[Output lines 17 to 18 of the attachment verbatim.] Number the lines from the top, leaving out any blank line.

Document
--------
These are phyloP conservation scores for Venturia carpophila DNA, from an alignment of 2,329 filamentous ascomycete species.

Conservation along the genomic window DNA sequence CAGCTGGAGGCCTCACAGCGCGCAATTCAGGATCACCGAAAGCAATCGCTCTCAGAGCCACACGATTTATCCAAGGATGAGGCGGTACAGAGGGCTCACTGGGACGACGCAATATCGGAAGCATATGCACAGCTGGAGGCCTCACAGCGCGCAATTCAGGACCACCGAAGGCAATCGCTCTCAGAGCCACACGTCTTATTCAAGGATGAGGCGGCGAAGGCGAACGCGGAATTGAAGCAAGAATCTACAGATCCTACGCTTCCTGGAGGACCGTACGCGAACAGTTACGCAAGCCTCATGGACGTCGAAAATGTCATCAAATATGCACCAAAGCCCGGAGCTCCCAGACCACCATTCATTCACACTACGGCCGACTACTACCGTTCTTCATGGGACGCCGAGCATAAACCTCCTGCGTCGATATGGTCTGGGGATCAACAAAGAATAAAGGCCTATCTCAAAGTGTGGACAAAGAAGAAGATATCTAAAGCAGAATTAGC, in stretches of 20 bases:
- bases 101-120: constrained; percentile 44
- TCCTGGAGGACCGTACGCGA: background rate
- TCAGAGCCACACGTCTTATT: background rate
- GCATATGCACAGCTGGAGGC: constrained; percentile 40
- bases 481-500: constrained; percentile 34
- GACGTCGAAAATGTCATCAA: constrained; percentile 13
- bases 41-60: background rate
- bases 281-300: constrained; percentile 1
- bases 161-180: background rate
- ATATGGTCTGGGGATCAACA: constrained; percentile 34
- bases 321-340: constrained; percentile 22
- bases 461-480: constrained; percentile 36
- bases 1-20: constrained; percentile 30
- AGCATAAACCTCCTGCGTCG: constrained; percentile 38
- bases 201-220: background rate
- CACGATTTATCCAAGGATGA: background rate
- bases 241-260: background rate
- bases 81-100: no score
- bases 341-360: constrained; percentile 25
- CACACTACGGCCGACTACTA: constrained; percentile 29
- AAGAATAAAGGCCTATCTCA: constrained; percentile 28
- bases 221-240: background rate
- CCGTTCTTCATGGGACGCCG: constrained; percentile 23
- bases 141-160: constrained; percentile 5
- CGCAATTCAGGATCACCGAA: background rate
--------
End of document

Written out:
- bases 201-220: background rate
- CACGATTTATCCAAGGATGA: background rate